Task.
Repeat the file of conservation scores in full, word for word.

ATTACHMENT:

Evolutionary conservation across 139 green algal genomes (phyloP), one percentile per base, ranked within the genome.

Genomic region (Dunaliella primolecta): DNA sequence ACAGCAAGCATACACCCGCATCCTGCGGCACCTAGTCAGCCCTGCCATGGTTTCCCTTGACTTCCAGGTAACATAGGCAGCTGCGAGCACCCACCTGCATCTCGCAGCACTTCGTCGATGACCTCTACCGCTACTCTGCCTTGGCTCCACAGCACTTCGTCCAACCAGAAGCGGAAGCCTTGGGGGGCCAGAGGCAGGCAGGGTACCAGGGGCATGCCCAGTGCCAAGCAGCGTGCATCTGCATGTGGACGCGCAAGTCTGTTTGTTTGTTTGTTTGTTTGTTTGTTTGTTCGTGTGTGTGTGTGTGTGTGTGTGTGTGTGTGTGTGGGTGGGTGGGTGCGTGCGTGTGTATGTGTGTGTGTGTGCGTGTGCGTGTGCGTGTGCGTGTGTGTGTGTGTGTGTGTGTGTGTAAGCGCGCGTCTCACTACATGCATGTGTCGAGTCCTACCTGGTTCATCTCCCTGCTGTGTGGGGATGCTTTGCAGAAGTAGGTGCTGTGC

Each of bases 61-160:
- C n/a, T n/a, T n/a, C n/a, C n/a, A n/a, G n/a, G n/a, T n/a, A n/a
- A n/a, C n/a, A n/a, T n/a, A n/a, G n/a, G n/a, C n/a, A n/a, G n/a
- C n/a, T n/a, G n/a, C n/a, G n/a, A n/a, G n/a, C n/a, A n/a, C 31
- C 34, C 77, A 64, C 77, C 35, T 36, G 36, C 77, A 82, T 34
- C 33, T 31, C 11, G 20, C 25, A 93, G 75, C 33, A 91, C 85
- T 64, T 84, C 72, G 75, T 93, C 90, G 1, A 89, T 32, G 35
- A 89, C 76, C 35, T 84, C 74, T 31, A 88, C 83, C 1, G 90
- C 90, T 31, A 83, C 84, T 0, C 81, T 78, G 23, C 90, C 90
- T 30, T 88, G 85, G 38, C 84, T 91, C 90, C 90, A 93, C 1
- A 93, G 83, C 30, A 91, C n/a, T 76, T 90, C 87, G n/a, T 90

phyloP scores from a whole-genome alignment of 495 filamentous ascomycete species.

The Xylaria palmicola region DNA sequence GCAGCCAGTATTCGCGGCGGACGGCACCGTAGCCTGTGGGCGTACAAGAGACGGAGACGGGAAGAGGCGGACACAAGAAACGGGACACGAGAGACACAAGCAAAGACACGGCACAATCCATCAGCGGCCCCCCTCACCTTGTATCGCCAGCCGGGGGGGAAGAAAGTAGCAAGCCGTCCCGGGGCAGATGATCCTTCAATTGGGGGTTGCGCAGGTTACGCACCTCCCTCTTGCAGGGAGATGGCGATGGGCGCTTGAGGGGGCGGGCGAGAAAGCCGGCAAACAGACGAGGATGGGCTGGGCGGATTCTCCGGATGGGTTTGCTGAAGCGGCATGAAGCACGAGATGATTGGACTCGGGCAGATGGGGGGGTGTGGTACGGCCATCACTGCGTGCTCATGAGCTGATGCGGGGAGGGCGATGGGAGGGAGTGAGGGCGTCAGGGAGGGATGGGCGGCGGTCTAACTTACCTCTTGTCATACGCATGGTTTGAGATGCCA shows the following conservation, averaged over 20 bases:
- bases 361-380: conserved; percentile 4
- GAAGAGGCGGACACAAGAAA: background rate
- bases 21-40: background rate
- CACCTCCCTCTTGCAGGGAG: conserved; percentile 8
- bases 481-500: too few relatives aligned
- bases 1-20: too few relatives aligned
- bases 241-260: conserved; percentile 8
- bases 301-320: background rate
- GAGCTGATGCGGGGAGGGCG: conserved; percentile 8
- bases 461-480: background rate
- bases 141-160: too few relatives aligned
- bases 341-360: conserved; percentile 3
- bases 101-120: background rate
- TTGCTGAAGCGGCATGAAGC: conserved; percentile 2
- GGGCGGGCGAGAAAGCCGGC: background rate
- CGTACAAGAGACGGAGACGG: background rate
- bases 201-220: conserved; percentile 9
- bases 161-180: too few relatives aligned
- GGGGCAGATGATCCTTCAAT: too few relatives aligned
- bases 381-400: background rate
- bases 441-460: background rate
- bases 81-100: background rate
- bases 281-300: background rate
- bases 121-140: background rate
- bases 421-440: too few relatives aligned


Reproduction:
Evolutionary conservation across 139 green algal genomes (phyloP), one percentile per base, ranked within the genome.

Genomic region (Dunaliella primolecta): DNA sequence ACAGCAAGCATACACCCGCATCCTGCGGCACCTAGTCAGCCCTGCCATGGTTTCCCTTGACTTCCAGGTAACATAGGCAGCTGCGAGCACCCACCTGCATCTCGCAGCACTTCGTCGATGACCTCTACCGCTACTCTGCCTTGGCTCCACAGCACTTCGTCCAACCAGAAGCGGAAGCCTTGGGGGGCCAGAGGCAGGCAGGGTACCAGGGGCATGCCCAGTGCCAAGCAGCGTGCATCTGCATGTGGACGCGCAAGTCTGTTTGTTTGTTTGTTTGTTTGTTTGTTTGTTCGTGTGTGTGTGTGTGTGTGTGTGTGTGTGTGTGTGGGTGGGTGGGTGCGTGCGTGTGTATGTGTGTGTGTGTGCGTGTGCGTGTGCGTGTGCGTGTGTGTGTGTGTGTGTGTGTGTGTAAGCGCGCGTCTCACTACATGCATGTGTCGAGTCCTACCTGGTTCATCTCCCTGCTGTGTGGGGATGCTTTGCAGAAGTAGGTGCTGTGC

Each of bases 61-160:
- C n/a, T n/a, T n/a, C n/a, C n/a, A n/a, G n/a, G n/a, T n/a, A n/a
- A n/a, C n/a, A n/a, T n/a, A n/a, G n/a, G n/a, C n/a, A n/a, G n/a
- C n/a, T n/a, G n/a, C n/a, G n/a, A n/a, G n/a, C n/a, A n/a, C 31
- C 34, C 77, A 64, C 77, C 35, T 36, G 36, C 77, A 82, T 34
- C 33, T 31, C 11, G 20, C 25, A 93, G 75, C 33, A 91, C 85
- T 64, T 84, C 72, G 75, T 93, C 90, G 1, A 89, T 32, G 35
- A 89, C 76, C 35, T 84, C 74, T 31, A 88, C 83, C 1, G 90
- C 90, T 31, A 83, C 84, T 0, C 81, T 78, G 23, C 90, C 90
- T 30, T 88, G 85, G 38, C 84, T 91, C 90, C 90, A 93, C 1
- A 93, G 83, C 30, A 91, C n/a, T 76, T 90, C 87, G n/a, T 90

phyloP scores from a whole-genome alignment of 495 filamentous ascomycete species.

The Xylaria palmicola region DNA sequence GCAGCCAGTATTCGCGGCGGACGGCACCGTAGCCTGTGGGCGTACAAGAGACGGAGACGGGAAGAGGCGGACACAAGAAACGGGACACGAGAGACACAAGCAAAGACACGGCACAATCCATCAGCGGCCCCCCTCACCTTGTATCGCCAGCCGGGGGGGAAGAAAGTAGCAAGCCGTCCCGGGGCAGATGATCCTTCAATTGGGGGTTGCGCAGGTTACGCACCTCCCTCTTGCAGGGAGATGGCGATGGGCGCTTGAGGGGGCGGGCGAGAAAGCCGGCAAACAGACGAGGATGGGCTGGGCGGATTCTCCGGATGGGTTTGCTGAAGCGGCATGAAGCACGAGATGATTGGACTCGGGCAGATGGGGGGGTGTGGTACGGCCATCACTGCGTGCTCATGAGCTGATGCGGGGAGGGCGATGGGAGGGAGTGAGGGCGTCAGGGAGGGATGGGCGGCGGTCTAACTTACCTCTTGTCATACGCATGGTTTGAGATGCCA shows the following conservation, averaged over 20 bases:
- bases 361-380: conserved; percentile 4
- GAAGAGGCGGACACAAGAAA: background rate
- bases 21-40: background rate
- CACCTCCCTCTTGCAGGGAG: conserved; percentile 8
- bases 481-500: too few relatives aligned
- bases 1-20: too few relatives aligned
- bases 241-260: conserved; percentile 8
- bases 301-320: background rate
- GAGCTGATGCGGGGAGGGCG: conserved; percentile 8
- bases 461-480: background rate
- bases 141-160: too few relatives aligned
- bases 341-360: conserved; percentile 3
- bases 101-120: background rate
- TTGCTGAAGCGGCATGAAGC: conserved; percentile 2
- GGGCGGGCGAGAAAGCCGGC: background rate
- CGTACAAGAGACGGAGACGG: background rate
- bases 201-220: conserved; percentile 9
- bases 161-180: too few relatives aligned
- GGGGCAGATGATCCTTCAAT: too few relatives aligned
- bases 381-400: background rate
- bases 441-460: background rate
- bases 81-100: background rate
- bases 281-300: background rate
- bases 121-140: background rate
- bases 421-440: too few relatives aligned